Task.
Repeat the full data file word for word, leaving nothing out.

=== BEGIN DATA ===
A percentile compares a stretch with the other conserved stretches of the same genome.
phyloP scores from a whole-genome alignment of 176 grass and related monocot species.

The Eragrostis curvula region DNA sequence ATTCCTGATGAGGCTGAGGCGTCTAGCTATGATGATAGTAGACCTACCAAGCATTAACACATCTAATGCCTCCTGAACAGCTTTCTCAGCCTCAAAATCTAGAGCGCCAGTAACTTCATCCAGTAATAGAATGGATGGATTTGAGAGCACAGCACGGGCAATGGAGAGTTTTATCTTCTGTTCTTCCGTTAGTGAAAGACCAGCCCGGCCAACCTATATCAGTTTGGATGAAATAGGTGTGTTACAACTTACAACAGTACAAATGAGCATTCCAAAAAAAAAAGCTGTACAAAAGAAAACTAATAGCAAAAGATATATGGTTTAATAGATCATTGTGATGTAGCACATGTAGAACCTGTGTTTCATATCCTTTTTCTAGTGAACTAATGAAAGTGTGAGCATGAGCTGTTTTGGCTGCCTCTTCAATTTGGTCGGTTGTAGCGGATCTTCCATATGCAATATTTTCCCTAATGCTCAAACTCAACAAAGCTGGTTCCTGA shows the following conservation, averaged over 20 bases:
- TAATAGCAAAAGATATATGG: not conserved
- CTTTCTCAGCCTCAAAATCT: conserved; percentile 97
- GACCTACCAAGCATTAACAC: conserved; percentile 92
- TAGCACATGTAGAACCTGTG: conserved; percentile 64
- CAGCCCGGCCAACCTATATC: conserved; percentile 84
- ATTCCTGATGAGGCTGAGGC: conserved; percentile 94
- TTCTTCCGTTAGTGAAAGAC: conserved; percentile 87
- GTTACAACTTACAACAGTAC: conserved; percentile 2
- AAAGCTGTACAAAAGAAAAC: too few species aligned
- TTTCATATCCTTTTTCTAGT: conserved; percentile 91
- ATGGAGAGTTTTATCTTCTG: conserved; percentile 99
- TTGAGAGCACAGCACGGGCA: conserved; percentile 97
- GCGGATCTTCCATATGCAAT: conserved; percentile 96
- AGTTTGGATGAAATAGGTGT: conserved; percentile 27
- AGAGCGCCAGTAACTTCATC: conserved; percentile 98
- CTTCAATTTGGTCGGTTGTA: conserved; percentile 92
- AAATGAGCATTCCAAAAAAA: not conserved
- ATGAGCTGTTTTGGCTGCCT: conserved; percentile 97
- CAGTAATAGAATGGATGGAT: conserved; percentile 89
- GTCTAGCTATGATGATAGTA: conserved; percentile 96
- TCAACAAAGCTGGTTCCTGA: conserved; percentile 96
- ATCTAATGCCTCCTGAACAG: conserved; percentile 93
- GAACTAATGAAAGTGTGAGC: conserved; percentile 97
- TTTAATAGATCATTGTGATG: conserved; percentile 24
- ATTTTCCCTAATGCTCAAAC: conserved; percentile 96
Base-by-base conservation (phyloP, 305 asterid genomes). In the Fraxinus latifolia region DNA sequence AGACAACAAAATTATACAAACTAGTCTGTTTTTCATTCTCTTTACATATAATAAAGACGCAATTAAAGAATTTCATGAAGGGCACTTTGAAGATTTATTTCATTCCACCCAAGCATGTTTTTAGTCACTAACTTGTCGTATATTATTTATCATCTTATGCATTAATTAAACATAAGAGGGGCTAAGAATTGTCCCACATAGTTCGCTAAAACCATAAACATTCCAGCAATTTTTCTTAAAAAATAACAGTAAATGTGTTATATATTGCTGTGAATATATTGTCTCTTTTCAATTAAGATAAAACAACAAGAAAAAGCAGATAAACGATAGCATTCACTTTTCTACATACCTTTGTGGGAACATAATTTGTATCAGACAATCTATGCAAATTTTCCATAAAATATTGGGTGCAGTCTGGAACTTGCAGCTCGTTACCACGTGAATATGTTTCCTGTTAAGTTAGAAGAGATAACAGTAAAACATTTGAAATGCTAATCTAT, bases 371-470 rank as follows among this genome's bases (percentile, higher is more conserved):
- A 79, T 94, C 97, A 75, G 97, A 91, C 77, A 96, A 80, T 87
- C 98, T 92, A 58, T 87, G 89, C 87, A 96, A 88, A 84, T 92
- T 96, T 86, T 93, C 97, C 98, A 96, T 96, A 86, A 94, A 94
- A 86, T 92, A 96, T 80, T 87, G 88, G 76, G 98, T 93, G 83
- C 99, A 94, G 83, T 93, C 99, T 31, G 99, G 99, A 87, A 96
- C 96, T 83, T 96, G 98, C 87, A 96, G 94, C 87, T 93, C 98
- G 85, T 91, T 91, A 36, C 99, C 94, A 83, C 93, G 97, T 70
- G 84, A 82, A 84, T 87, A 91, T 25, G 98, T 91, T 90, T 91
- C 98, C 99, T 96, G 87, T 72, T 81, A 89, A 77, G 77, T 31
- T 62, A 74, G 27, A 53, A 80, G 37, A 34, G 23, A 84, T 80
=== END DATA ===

A percentile compares a stretch with the other conserved stretches of the same genome.
phyloP scores from a whole-genome alignment of 176 grass and related monocot species.

The Eragrostis curvula region DNA sequence ATTCCTGATGAGGCTGAGGCGTCTAGCTATGATGATAGTAGACCTACCAAGCATTAACACATCTAATGCCTCCTGAACAGCTTTCTCAGCCTCAAAATCTAGAGCGCCAGTAACTTCATCCAGTAATAGAATGGATGGATTTGAGAGCACAGCACGGGCAATGGAGAGTTTTATCTTCTGTTCTTCCGTTAGTGAAAGACCAGCCCGGCCAACCTATATCAGTTTGGATGAAATAGGTGTGTTACAACTTACAACAGTACAAATGAGCATTCCAAAAAAAAAAGCTGTACAAAAGAAAACTAATAGCAAAAGATATATGGTTTAATAGATCATTGTGATGTAGCACATGTAGAACCTGTGTTTCATATCCTTTTTCTAGTGAACTAATGAAAGTGTGAGCATGAGCTGTTTTGGCTGCCTCTTCAATTTGGTCGGTTGTAGCGGATCTTCCATATGCAATATTTTCCCTAATGCTCAAACTCAACAAAGCTGGTTCCTGA shows the following conservation, averaged over 20 bases:
- TAATAGCAAAAGATATATGG: not conserved
- CTTTCTCAGCCTCAAAATCT: conserved; percentile 97
- GACCTACCAAGCATTAACAC: conserved; percentile 92
- TAGCACATGTAGAACCTGTG: conserved; percentile 64
- CAGCCCGGCCAACCTATATC: conserved; percentile 84
- ATTCCTGATGAGGCTGAGGC: conserved; percentile 94
- TTCTTCCGTTAGTGAAAGAC: conserved; percentile 87
- GTTACAACTTACAACAGTAC: conserved; percentile 2
- AAAGCTGTACAAAAGAAAAC: too few species aligned
- TTTCATATCCTTTTTCTAGT: conserved; percentile 91
- ATGGAGAGTTTTATCTTCTG: conserved; percentile 99
- TTGAGAGCACAGCACGGGCA: conserved; percentile 97
- GCGGATCTTCCATATGCAAT: conserved; percentile 96
- AGTTTGGATGAAATAGGTGT: conserved; percentile 27
- AGAGCGCCAGTAACTTCATC: conserved; percentile 98
- CTTCAATTTGGTCGGTTGTA: conserved; percentile 92
- AAATGAGCATTCCAAAAAAA: not conserved
- ATGAGCTGTTTTGGCTGCCT: conserved; percentile 97
- CAGTAATAGAATGGATGGAT: conserved; percentile 89
- GTCTAGCTATGATGATAGTA: conserved; percentile 96
- TCAACAAAGCTGGTTCCTGA: conserved; percentile 96
- ATCTAATGCCTCCTGAACAG: conserved; percentile 93
- GAACTAATGAAAGTGTGAGC: conserved; percentile 97
- TTTAATAGATCATTGTGATG: conserved; percentile 24
- ATTTTCCCTAATGCTCAAAC: conserved; percentile 96
Base-by-base conservation (phyloP, 305 asterid genomes). In the Fraxinus latifolia region DNA sequence AGACAACAAAATTATACAAACTAGTCTGTTTTTCATTCTCTTTACATATAATAAAGACGCAATTAAAGAATTTCATGAAGGGCACTTTGAAGATTTATTTCATTCCACCCAAGCATGTTTTTAGTCACTAACTTGTCGTATATTATTTATCATCTTATGCATTAATTAAACATAAGAGGGGCTAAGAATTGTCCCACATAGTTCGCTAAAACCATAAACATTCCAGCAATTTTTCTTAAAAAATAACAGTAAATGTGTTATATATTGCTGTGAATATATTGTCTCTTTTCAATTAAGATAAAACAACAAGAAAAAGCAGATAAACGATAGCATTCACTTTTCTACATACCTTTGTGGGAACATAATTTGTATCAGACAATCTATGCAAATTTTCCATAAAATATTGGGTGCAGTCTGGAACTTGCAGCTCGTTACCACGTGAATATGTTTCCTGTTAAGTTAGAAGAGATAACAGTAAAACATTTGAAATGCTAATCTAT, bases 371-470 rank as follows among this genome's bases (percentile, higher is more conserved):
- A 79, T 94, C 97, A 75, G 97, A 91, C 77, A 96, A 80, T 87
- C 98, T 92, A 58, T 87, G 89, C 87, A 96, A 88, A 84, T 92
- T 96, T 86, T 93, C 97, C 98, A 96, T 96, A 86, A 94, A 94
- A 86, T 92, A 96, T 80, T 87, G 88, G 76, G 98, T 93, G 83
- C 99, A 94, G 83, T 93, C 99, T 31, G 99, G 99, A 87, A 96
- C 96, T 83, T 96, G 98, C 87, A 96, G 94, C 87, T 93, C 98
- G 85, T 91, T 91, A 36, C 99, C 94, A 83, C 93, G 97, T 70
- G 84, A 82, A 84, T 87, A 91, T 25, G 98, T 91, T 90, T 91
- C 98, C 99, T 96, G 87, T 72, T 81, A 89, A 77, G 77, T 31
- T 62, A 74, G 27, A 53, A 80, G 37, A 34, G 23, A 84, T 80